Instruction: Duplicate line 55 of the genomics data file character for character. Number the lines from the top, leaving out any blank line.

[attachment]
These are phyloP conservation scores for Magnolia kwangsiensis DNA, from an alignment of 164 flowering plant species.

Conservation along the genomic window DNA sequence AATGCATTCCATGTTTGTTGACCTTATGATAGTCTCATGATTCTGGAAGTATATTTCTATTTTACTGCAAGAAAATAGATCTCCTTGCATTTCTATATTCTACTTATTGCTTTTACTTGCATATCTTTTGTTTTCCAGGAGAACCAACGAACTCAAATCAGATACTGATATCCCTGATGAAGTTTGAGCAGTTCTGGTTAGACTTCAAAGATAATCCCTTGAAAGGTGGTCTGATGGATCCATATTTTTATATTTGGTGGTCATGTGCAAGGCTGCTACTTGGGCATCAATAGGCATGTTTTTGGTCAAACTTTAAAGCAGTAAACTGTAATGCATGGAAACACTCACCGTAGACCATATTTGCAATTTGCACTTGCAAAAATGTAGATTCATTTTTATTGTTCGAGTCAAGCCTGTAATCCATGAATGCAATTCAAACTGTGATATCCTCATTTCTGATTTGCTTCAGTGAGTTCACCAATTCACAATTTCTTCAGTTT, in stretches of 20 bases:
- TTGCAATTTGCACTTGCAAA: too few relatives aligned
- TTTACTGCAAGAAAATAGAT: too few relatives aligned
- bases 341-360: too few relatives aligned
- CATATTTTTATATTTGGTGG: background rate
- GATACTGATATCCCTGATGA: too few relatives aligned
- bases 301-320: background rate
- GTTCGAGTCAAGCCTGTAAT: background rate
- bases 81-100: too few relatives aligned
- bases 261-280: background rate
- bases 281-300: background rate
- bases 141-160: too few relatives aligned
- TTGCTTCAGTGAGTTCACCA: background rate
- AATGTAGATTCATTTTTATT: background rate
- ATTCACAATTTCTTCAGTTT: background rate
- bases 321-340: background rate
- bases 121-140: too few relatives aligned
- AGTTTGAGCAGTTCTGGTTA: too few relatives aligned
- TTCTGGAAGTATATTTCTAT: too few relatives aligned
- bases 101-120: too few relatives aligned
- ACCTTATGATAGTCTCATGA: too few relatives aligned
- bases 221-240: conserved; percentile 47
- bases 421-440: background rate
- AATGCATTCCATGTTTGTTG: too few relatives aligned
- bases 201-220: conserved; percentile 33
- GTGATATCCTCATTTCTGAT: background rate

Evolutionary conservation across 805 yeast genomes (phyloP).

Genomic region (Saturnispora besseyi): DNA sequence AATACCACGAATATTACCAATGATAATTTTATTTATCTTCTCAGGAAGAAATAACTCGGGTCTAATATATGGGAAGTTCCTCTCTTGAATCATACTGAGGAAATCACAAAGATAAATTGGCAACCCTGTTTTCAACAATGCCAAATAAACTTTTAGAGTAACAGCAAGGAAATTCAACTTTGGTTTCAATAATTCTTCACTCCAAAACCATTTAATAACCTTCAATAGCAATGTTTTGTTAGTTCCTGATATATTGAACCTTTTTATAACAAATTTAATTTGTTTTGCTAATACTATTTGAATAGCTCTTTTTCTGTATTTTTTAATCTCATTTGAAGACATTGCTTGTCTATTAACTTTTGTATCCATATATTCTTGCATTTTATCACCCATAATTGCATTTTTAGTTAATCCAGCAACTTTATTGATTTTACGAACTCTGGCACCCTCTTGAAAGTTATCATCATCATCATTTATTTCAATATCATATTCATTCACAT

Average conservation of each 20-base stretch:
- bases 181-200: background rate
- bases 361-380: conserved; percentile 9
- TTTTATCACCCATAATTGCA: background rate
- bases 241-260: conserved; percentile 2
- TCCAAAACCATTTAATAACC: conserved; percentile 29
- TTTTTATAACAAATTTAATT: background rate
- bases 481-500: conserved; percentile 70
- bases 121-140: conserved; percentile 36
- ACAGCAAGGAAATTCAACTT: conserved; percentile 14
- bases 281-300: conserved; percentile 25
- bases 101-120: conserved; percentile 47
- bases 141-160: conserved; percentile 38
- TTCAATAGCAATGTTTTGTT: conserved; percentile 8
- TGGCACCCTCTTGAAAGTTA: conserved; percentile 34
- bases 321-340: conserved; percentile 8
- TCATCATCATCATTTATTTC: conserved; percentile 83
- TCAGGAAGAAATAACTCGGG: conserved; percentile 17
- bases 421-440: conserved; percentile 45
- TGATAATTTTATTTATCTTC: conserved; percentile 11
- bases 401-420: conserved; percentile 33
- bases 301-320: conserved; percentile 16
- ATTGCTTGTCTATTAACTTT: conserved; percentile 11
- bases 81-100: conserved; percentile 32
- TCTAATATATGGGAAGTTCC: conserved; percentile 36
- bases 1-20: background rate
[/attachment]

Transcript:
- bases 1-20: background rate